30 May 2014. By Ben Messenger . Managing Editor
E-Waste Conference in Kenya Told of Health Hazards & Recycling Opportunities
The National E-Waste Conference and Exhibition held in Nairobi has heard that the findings of a UNEP study of 300 schoolchildren near Dandora, which found that about 50% had respiratory problems, and 30% had blood abnormalities signalling heavy-metal poisoning
Focusing on the potential economic and environmental benefits of the responsible management of e-waste, stakeholders discussed ways to reduce the hazards arising from the disposal of electronic equipment in Kenya.
Electronic waste is now Kenya’s fastest growing waste component. UNEP estimates that over 17,000 tonnes of electronic waste is generated in Kenya annually. This is equivalent to 130 million mobile phones.
The high rate of e-waste accumulation in Kenya was said to be caused by short product life-cycles, the increasing affordability of electronics, and donations of used electronics from other countries.
The theme of the national e-waste conference, organised by the Kenya Industrial Research and Development Institute (KIRDI) and the United Nations Environment Programme (UNEP), was ‘Our E-waste, Our Collective Responsibility’.
The delegates heard that e-waste is composed of a complex mix of plastics and chemicals, including heavy metals and radioactive elements, which, when not properly handled, can be harmful to human health and the environment.
Dandora, where the study of the 300 school children tool place, is home to an unrestricted dumping ground 30 acres just 8 kilometres from the city of Nairobi.
It is the destination for some 2000 tonnes of newly arrived waste per day, which the conference heard includes heavy metals such as lead and mercury often found in electronic waste that makes its way into the soil and contaminates the air.
It was also highlighted that globally, the World Health Organisation places deaths of children under five from environmentally related illnesses worldwide at 4.7 million a year.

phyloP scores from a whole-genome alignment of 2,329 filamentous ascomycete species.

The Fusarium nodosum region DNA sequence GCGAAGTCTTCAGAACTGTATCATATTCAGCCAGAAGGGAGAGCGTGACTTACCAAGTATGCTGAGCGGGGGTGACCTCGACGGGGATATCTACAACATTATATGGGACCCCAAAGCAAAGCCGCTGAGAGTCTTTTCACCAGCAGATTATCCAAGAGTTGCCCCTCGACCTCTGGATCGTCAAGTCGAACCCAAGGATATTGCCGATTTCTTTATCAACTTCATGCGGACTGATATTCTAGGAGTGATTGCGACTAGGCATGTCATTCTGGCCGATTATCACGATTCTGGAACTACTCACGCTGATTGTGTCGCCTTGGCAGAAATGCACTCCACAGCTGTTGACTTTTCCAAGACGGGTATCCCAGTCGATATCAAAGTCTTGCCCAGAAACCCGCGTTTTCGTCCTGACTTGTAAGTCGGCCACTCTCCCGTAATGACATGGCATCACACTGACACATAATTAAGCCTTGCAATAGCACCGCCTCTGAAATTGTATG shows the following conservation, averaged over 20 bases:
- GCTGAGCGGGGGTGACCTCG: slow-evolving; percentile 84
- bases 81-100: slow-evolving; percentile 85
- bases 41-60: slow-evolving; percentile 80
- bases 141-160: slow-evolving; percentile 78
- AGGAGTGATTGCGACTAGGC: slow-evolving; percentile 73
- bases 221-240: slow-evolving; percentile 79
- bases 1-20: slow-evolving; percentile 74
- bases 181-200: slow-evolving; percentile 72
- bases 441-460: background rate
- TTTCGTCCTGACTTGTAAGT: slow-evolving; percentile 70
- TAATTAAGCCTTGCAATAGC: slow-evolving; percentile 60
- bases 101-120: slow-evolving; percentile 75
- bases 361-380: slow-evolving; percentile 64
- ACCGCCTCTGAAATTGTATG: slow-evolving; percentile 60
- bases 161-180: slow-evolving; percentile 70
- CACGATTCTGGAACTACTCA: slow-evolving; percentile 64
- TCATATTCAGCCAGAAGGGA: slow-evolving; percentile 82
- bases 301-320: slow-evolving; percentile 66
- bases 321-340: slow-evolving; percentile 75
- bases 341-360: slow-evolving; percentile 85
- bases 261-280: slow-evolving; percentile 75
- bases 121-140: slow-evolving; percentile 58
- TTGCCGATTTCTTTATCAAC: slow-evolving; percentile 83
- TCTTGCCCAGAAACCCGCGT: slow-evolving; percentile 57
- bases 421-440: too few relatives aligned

The audience also heard that there are opportunities to be had from e-waste.
“Sustainable management of e-waste can combat poverty and generate green jobs through recycling, collection and processing of e-waste, and safeguard the environment and human health from the hazards posed by rising levels of waste electronics,” said the UN under-secretary-general and executive director of UNEP, Achim Steiner.
“Smart public policies, creative financial incentives and technology transfer can turn e-waste from a challenge into an important resource for sustainable development,” he continued.
Delegates were also told that finding ways to improve e-waste management has become a priority for the Kenyan government.
The National Environment Management Authority (NEMA) of Kenya has already developed draft E-Waste Management Regulations, which, when gazetted, are expected to provide an appropriate legal and institutional framework and mechanisms for the handling, collection, transportation, recycling and safe disposal of e-waste.
‘We are confident that this conference will not only play its part in raising awareness about the threats posed by e-waste but also highlight the huge economic opportunities it represents in terms of recycling,’ said Dr. Faridah Were, Senior Research Scientist at KIRDI.
Highlights of the event include the show-casing of best available e-waste technologies and practices, and strategies to reduce e-waste and increase re-use and recycling of electronics.
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African E-Waste ‘Call to Action’ on Regulation & Standards
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African WEEE Report by the UN Environment Programme
A new report into current recycling practices and socio-economic characteristics of the e-waste sector in West Africa has been published by the United Nations Environment Programme (UNEP).